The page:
First, it does not make sense to assess the evidence for or against a single hypothesis. One must always compare two or more hypotheses. Let's call the probabilities $\mathbf{q}$ and the outcomes $\mathbf{r}$. The $\mathbf{q}$ represent a prediction (or model) of the weather (or whatever) and the $\mathbf{r}$ are the evidence. We must compare the $\mathbf{q}$ with an alternative model, say $\mathbf{q_0}$. A good choice for $\mathbf{q_0}$ is the model that has no knowledge whatever concerning the outcomes, and this is the model where $q_i = 0.5$ for all $i$. Then the Likelihood Ratio comparing these two hypotheses is $$LR = \frac{P(\mathbf{r}|\mathbf{q})}{P(\mathbf{r}|\mathbf{q_0})} = \frac{\prod\limits_1 q_i \prod\limits_0 (1-q_i)}{0.5^N}$$ where $\prod\limits_1$ is a product over trials where $r_i = 1$ and $\prod\limits_0$ is a product over trials where $r_i = 0$, and $N$ is the number of trials. Now take logs to base 2 to get the log-likelihood-ratio: $$LLR_2 = \sum\limits_1 {\log_2 q_i} + \sum\limits_0 {\log_2 (1 - q_i)} + N$$ This can also be written $\sum\limits_1 {\log_2 (2(q_i))} + \sum\limits_0 {\log_2 (2(1 - q_i))}$ which is the S of my original reply. However it is more usual to write a LLR to base 10: $$LLR_{10} = \sum\limits_1 {\log_{10} q_i} + \sum\limits_0 {\log_{10} (1 - q_i)} + N \log_{10} 2$$ Thus $LLR_{10}$ directly represents the "weight of evidence" for $\mathbf{q}$ over $\mathbf{q_0}$ measured in 'bans', a unit coined by Alan Turing and I.J. Good at Bletchley Park in 1940. A 'weight of evidence' of 0 means the prediction is no better than $\mathbf{q_0}$, while a value of say 3 means the evidence is $10^3 = 1000$ times more likely under $\mathbf{q}$ than $\mathbf{q_0}$. According to the likelihood principle, that is all that is relevant. You do not need to worry about the distribution of the LLR. For your figures I get $LLR_{10} = 1.6$ which represents odds of about 40:1 in favour of $\mathbf{q}$ over $\mathbf{q_0}$.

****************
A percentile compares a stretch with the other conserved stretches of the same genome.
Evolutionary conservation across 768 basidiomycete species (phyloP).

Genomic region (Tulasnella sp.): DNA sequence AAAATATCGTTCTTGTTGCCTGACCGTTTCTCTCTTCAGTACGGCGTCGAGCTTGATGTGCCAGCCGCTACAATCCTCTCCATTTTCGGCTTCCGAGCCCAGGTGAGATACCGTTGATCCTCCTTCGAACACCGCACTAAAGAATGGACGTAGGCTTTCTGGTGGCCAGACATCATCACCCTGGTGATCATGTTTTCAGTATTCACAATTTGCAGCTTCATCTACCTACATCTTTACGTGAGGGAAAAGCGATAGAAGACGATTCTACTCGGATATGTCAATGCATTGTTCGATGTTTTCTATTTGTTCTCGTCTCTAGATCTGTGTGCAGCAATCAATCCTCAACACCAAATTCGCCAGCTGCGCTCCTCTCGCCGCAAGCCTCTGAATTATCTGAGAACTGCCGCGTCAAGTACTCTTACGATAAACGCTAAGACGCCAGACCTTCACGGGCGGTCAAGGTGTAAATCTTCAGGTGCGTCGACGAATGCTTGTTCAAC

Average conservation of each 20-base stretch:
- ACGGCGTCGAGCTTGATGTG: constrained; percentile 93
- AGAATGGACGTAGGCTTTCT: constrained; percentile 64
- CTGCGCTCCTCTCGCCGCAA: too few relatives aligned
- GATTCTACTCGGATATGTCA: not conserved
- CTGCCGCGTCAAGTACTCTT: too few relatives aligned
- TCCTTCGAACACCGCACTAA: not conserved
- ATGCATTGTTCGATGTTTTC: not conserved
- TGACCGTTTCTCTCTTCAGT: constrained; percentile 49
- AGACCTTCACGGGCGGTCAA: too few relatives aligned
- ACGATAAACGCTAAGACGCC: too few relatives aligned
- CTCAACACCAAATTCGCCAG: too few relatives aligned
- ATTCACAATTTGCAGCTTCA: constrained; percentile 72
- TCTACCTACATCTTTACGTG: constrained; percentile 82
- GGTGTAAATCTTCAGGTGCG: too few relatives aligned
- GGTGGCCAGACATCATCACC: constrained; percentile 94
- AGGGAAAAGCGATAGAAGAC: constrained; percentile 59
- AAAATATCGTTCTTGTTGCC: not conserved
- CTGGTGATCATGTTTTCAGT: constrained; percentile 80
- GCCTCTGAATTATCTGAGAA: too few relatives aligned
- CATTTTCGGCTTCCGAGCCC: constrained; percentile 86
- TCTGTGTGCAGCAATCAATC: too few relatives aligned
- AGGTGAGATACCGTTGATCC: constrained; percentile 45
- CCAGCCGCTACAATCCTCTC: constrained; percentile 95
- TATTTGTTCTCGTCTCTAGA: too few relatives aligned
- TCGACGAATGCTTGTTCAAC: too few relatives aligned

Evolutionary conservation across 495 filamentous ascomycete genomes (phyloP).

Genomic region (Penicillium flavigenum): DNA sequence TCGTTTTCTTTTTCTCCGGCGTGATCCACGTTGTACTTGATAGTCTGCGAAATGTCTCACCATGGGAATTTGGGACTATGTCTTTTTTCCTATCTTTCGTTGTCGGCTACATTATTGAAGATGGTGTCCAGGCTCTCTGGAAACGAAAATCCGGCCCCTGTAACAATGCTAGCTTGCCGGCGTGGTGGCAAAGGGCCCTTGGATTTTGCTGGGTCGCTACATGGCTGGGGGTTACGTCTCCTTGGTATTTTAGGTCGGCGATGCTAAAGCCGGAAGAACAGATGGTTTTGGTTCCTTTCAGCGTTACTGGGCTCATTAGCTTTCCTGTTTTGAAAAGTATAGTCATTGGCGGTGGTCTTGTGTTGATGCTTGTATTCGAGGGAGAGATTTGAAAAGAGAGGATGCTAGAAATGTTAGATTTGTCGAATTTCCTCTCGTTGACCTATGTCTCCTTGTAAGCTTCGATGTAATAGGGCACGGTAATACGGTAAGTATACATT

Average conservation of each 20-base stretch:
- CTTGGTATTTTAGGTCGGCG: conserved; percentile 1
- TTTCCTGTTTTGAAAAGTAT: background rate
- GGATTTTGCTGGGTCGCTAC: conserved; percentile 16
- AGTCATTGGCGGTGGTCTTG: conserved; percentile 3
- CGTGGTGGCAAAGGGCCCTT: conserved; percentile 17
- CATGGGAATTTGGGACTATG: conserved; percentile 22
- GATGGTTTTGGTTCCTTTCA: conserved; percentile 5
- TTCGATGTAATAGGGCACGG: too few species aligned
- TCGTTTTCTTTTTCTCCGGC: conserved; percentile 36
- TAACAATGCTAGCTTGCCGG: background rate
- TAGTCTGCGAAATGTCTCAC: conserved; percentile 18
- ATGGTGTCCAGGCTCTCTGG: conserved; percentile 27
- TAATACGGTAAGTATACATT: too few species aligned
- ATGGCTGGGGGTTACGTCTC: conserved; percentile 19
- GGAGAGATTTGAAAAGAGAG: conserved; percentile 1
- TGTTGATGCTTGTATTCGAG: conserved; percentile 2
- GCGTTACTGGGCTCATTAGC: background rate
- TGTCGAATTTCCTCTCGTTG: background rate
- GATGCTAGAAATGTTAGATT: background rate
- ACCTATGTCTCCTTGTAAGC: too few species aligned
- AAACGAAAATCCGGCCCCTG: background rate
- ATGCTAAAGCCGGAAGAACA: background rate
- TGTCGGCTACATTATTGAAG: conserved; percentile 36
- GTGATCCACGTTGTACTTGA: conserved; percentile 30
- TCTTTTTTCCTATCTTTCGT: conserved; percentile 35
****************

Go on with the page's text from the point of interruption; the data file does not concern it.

Personally I would want the weatherman to do substantially better than beating $\mathbf{q_0}$ before I would pay for his forecast. He should be able to beat a simple prediction such as assigning a constant probability $p$ for rain on all days, based on historial data for the season and place; or assigning a fixed $p$ for tomorrow's weather being the same as today's. You can compare any such hypothesis with $\mathbf{q_0}$ as above, and compare any pair of hypotheses by subtracting LLRs.

If you want to calculate a p-value you might look at the method suggested here: Statistics: How to measure how accurately probabilities are reported? . But why would you want to? I recommend that instead you read Jaynes until the feeling goes away :-)

• Thanks, that sounds promising, and you describe how to determine a test statistic, but I wonder how now to derive an appropriate test hypothesis? I guess we'd expect a normal distribution with mean zero, but what's the variance? – Luigi Plinge Jun 3 '15 at 20:18
• @luigi-plinge : That's a good question. It turns out that the score S can be interpreted as a LLR (log-likelihood ratio) for two hypotheses H1: the data (outcomes)were drawn from the probabilities. H2: the data were drawn from an alternative set of probabilities all equal to 0.5. I will post a proof later. – gareth Jun 4 '15 at 13:25

All right. This is probably not an "official" statistic tests. However

Consider this test.

For each entry, if the outcome is zero, add (1-prob) to the score. If the outcome is 1, add (prob) to the score.

Divide the final score by the number of entries.

There is a better method where you add a function of (prob) to the score. I don't remember what that function is.